31/08/2018 11:13 BST | Updated 31/08/2018 11:45 BST

What Is Shigella? Symptoms And Treatment Of Shigellosis Bacterial Infection Explained

Two people in the Egyptian hotel where a British couple died have been diagnosed with the illness.

Two guests staying at a hotel in Egypt, where a British couple died last week, are suffering from shigellosis (a type of dysentery) caused by the bacteria shigella, it has been reported.

The mother and daughter were evacuated from Steigenberger Aqua Magic hotel, Hurghada, along with all other hotel guests after John and Susan Cooper died suddenly. Officials are currently investigating how they died.

Nick Harris, a travel lawyer from Simpson Millar representing several guests, told the Telegraph: “This is a crucial development and may indicate pathogens were present at the property.

“Shigella is a communicable disease. In my experience it is often food borne but it’s also water borne so you can get it through contaminated water.”

So what actually is a shigella infection and how does it impact health?

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Symptoms

The main symptom of shigellosis is diarrhoea which can contain blood or mucus. According to the NHS, other symptoms include: very painful stomach cramps, nausea or vomiting, and a fever of 38C (100.4F) or above.

It can cause people to be sick for between five and seven days. 

Treatment

Public Health England says if symptoms do develop, you should check out the NHS Choices website for advice on how to manage diarrhoea. This includes tips on avoiding dehydration through simple measures like drinking plenty of fluids and using oral rehydration solutions.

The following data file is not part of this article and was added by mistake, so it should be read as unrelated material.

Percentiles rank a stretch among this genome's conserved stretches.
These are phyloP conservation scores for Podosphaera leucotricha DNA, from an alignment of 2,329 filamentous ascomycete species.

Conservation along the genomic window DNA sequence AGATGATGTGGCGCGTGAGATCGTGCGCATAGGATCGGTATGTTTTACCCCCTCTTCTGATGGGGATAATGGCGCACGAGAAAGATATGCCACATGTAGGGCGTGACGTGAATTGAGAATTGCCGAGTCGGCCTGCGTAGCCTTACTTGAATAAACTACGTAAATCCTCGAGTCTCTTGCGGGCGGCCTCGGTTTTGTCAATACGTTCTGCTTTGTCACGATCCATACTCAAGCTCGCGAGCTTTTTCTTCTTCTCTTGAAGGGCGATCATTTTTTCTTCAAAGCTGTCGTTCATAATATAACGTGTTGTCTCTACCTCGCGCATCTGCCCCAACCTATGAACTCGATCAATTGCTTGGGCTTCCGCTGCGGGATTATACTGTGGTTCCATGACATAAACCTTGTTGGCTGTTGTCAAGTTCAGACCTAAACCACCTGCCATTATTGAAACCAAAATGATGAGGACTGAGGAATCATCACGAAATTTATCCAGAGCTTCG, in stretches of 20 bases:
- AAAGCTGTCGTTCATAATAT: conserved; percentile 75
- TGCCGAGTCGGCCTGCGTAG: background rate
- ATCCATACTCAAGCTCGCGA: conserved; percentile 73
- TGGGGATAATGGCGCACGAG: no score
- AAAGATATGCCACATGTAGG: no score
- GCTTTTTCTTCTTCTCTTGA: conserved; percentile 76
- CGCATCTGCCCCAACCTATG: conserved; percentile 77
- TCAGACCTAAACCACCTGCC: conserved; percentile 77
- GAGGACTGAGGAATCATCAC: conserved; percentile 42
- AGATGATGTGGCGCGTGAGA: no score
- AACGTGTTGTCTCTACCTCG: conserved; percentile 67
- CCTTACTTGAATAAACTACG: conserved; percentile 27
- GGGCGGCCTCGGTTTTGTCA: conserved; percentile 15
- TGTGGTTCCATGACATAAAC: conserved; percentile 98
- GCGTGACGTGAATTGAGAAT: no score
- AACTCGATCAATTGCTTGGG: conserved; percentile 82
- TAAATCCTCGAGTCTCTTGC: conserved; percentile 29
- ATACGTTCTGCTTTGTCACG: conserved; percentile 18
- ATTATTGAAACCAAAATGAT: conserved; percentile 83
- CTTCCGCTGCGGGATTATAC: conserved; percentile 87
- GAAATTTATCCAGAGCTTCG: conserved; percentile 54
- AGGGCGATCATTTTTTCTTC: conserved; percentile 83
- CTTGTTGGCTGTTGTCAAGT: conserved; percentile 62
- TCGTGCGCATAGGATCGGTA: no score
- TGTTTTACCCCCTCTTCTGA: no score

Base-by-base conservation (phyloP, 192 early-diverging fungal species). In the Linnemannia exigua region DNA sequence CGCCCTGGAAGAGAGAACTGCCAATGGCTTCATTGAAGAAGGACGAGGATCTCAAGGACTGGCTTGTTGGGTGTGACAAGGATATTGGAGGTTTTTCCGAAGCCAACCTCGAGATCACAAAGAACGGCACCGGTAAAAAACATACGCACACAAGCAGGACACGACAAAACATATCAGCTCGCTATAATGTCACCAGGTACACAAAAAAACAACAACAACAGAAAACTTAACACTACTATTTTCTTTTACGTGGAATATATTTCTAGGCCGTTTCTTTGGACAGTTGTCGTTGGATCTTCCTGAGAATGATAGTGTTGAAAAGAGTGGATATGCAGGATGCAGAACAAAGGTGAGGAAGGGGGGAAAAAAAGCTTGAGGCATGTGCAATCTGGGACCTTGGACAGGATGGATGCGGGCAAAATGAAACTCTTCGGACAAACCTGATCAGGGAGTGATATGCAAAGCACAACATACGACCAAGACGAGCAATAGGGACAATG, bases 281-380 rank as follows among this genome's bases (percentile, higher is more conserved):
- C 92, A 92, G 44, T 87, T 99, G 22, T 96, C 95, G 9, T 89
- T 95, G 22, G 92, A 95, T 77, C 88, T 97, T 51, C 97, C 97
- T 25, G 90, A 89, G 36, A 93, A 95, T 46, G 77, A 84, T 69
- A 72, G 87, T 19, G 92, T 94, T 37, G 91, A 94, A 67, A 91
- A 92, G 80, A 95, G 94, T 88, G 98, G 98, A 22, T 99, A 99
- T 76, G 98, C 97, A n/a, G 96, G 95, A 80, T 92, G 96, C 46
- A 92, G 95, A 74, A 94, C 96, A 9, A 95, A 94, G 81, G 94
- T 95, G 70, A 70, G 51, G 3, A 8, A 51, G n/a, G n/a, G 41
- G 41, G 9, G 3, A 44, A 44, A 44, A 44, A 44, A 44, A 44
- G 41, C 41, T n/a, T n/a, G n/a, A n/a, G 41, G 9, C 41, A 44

Interestingly, the NHS advises against using antidiarrhoeal medications such as loperamide “because they can make things worse”.

Painkillers may also help ease any pain, it said.

To prevent bacteria from spreading, people experiencing diarrhoea should stay away from work or school until they have been free of symptoms for 48 hours.

If symptoms worsen or you have underlying medical conditions, you should book in to see your GP.

Public Health England said most infections resolve without antibiotic treatment. It did add however, that in a small number of cases shigella infection can result in more severe issues.

Prevention

Hygiene is incredibly important in preventing the spread of shigella.

Members of the public are encouraged to wash their hands regularly and thoroughly with soap and warm water to prevent bacteria from spreading. This is particularly important after doing things such as using the toilet, changing nappies and before preparing or eating food.